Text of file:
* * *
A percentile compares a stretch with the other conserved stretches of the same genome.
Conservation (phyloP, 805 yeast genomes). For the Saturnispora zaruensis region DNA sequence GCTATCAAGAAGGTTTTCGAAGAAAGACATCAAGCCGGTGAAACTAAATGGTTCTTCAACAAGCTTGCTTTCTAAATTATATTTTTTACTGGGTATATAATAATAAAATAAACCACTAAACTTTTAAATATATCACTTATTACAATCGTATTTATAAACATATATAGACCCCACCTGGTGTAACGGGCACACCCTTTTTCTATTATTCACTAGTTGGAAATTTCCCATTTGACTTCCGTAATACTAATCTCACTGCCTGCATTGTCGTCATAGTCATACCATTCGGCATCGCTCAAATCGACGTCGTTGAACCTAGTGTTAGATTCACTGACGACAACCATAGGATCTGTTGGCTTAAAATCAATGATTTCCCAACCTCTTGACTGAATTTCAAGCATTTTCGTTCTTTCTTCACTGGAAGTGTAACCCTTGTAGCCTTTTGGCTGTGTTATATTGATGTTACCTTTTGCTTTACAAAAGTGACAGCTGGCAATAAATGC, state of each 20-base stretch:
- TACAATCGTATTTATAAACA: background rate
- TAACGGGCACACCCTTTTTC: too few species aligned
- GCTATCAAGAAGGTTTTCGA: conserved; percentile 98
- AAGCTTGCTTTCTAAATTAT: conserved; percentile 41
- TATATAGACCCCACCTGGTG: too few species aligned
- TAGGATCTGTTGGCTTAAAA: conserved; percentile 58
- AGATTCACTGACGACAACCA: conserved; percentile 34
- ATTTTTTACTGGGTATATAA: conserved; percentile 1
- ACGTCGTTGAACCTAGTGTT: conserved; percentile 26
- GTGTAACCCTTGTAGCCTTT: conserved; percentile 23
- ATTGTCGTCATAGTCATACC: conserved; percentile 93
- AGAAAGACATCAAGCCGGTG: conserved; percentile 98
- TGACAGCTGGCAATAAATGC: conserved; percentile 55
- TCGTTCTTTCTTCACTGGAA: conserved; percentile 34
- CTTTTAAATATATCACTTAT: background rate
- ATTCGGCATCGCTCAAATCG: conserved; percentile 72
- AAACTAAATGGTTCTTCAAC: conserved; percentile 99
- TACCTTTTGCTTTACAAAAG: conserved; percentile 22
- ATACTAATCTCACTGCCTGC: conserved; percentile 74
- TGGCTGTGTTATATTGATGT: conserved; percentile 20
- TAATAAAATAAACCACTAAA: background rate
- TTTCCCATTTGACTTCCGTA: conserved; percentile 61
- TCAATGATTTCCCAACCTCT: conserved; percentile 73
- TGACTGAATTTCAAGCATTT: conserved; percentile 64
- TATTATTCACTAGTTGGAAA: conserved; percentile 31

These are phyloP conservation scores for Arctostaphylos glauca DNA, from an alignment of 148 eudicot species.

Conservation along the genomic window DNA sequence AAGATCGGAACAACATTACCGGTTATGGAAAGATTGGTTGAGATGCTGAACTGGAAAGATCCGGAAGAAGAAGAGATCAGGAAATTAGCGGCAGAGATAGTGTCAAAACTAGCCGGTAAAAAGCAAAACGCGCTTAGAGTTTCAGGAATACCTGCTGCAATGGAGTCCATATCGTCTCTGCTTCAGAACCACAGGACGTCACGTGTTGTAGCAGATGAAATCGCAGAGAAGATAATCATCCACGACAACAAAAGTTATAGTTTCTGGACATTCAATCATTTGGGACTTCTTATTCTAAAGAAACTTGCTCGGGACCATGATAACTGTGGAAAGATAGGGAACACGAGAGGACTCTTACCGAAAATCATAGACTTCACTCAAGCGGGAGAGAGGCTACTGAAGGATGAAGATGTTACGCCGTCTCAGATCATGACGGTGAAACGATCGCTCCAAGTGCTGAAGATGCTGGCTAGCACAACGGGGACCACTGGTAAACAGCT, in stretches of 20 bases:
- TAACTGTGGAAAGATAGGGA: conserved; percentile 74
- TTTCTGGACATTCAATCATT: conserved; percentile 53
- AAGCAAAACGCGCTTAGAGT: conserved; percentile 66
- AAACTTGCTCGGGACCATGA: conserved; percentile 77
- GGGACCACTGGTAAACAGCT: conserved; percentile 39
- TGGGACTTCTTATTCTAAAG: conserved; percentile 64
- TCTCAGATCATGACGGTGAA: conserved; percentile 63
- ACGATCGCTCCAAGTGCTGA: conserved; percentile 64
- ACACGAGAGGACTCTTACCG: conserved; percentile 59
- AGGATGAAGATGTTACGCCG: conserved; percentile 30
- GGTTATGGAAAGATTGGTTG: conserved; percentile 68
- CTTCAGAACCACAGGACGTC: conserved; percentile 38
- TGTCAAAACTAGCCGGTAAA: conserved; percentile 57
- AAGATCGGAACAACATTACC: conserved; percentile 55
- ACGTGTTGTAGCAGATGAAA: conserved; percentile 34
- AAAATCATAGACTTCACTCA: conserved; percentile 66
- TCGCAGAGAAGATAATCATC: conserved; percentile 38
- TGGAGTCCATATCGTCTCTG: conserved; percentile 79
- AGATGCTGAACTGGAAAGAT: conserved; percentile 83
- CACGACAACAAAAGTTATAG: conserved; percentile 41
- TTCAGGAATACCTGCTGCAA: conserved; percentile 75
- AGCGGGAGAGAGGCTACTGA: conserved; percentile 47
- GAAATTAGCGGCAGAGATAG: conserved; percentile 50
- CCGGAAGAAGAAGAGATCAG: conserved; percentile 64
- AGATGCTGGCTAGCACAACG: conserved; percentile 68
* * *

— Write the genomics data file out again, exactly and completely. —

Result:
A percentile compares a stretch with the other conserved stretches of the same genome.
Conservation (phyloP, 805 yeast genomes). For the Saturnispora zaruensis region DNA sequence GCTATCAAGAAGGTTTTCGAAGAAAGACATCAAGCCGGTGAAACTAAATGGTTCTTCAACAAGCTTGCTTTCTAAATTATATTTTTTACTGGGTATATAATAATAAAATAAACCACTAAACTTTTAAATATATCACTTATTACAATCGTATTTATAAACATATATAGACCCCACCTGGTGTAACGGGCACACCCTTTTTCTATTATTCACTAGTTGGAAATTTCCCATTTGACTTCCGTAATACTAATCTCACTGCCTGCATTGTCGTCATAGTCATACCATTCGGCATCGCTCAAATCGACGTCGTTGAACCTAGTGTTAGATTCACTGACGACAACCATAGGATCTGTTGGCTTAAAATCAATGATTTCCCAACCTCTTGACTGAATTTCAAGCATTTTCGTTCTTTCTTCACTGGAAGTGTAACCCTTGTAGCCTTTTGGCTGTGTTATATTGATGTTACCTTTTGCTTTACAAAAGTGACAGCTGGCAATAAATGC, state of each 20-base stretch:
- TACAATCGTATTTATAAACA: background rate
- TAACGGGCACACCCTTTTTC: too few species aligned
- GCTATCAAGAAGGTTTTCGA: conserved; percentile 98
- AAGCTTGCTTTCTAAATTAT: conserved; percentile 41
- TATATAGACCCCACCTGGTG: too few species aligned
- TAGGATCTGTTGGCTTAAAA: conserved; percentile 58
- AGATTCACTGACGACAACCA: conserved; percentile 34
- ATTTTTTACTGGGTATATAA: conserved; percentile 1
- ACGTCGTTGAACCTAGTGTT: conserved; percentile 26
- GTGTAACCCTTGTAGCCTTT: conserved; percentile 23
- ATTGTCGTCATAGTCATACC: conserved; percentile 93
- AGAAAGACATCAAGCCGGTG: conserved; percentile 98
- TGACAGCTGGCAATAAATGC: conserved; percentile 55
- TCGTTCTTTCTTCACTGGAA: conserved; percentile 34
- CTTTTAAATATATCACTTAT: background rate
- ATTCGGCATCGCTCAAATCG: conserved; percentile 72
- AAACTAAATGGTTCTTCAAC: conserved; percentile 99
- TACCTTTTGCTTTACAAAAG: conserved; percentile 22
- ATACTAATCTCACTGCCTGC: conserved; percentile 74
- TGGCTGTGTTATATTGATGT: conserved; percentile 20
- TAATAAAATAAACCACTAAA: background rate
- TTTCCCATTTGACTTCCGTA: conserved; percentile 61
- TCAATGATTTCCCAACCTCT: conserved; percentile 73
- TGACTGAATTTCAAGCATTT: conserved; percentile 64
- TATTATTCACTAGTTGGAAA: conserved; percentile 31

These are phyloP conservation scores for Arctostaphylos glauca DNA, from an alignment of 148 eudicot species.

Conservation along the genomic window DNA sequence AAGATCGGAACAACATTACCGGTTATGGAAAGATTGGTTGAGATGCTGAACTGGAAAGATCCGGAAGAAGAAGAGATCAGGAAATTAGCGGCAGAGATAGTGTCAAAACTAGCCGGTAAAAAGCAAAACGCGCTTAGAGTTTCAGGAATACCTGCTGCAATGGAGTCCATATCGTCTCTGCTTCAGAACCACAGGACGTCACGTGTTGTAGCAGATGAAATCGCAGAGAAGATAATCATCCACGACAACAAAAGTTATAGTTTCTGGACATTCAATCATTTGGGACTTCTTATTCTAAAGAAACTTGCTCGGGACCATGATAACTGTGGAAAGATAGGGAACACGAGAGGACTCTTACCGAAAATCATAGACTTCACTCAAGCGGGAGAGAGGCTACTGAAGGATGAAGATGTTACGCCGTCTCAGATCATGACGGTGAAACGATCGCTCCAAGTGCTGAAGATGCTGGCTAGCACAACGGGGACCACTGGTAAACAGCT, in stretches of 20 bases:
- TAACTGTGGAAAGATAGGGA: conserved; percentile 74
- TTTCTGGACATTCAATCATT: conserved; percentile 53
- AAGCAAAACGCGCTTAGAGT: conserved; percentile 66
- AAACTTGCTCGGGACCATGA: conserved; percentile 77
- GGGACCACTGGTAAACAGCT: conserved; percentile 39
- TGGGACTTCTTATTCTAAAG: conserved; percentile 64
- TCTCAGATCATGACGGTGAA: conserved; percentile 63
- ACGATCGCTCCAAGTGCTGA: conserved; percentile 64
- ACACGAGAGGACTCTTACCG: conserved; percentile 59
- AGGATGAAGATGTTACGCCG: conserved; percentile 30
- GGTTATGGAAAGATTGGTTG: conserved; percentile 68
- CTTCAGAACCACAGGACGTC: conserved; percentile 38
- TGTCAAAACTAGCCGGTAAA: conserved; percentile 57
- AAGATCGGAACAACATTACC: conserved; percentile 55
- ACGTGTTGTAGCAGATGAAA: conserved; percentile 34
- AAAATCATAGACTTCACTCA: conserved; percentile 66
- TCGCAGAGAAGATAATCATC: conserved; percentile 38
- TGGAGTCCATATCGTCTCTG: conserved; percentile 79
- AGATGCTGAACTGGAAAGAT: conserved; percentile 83
- CACGACAACAAAAGTTATAG: conserved; percentile 41
- TTCAGGAATACCTGCTGCAA: conserved; percentile 75
- AGCGGGAGAGAGGCTACTGA: conserved; percentile 47
- GAAATTAGCGGCAGAGATAG: conserved; percentile 50
- CCGGAAGAAGAAGAGATCAG: conserved; percentile 64
- AGATGCTGGCTAGCACAACG: conserved; percentile 68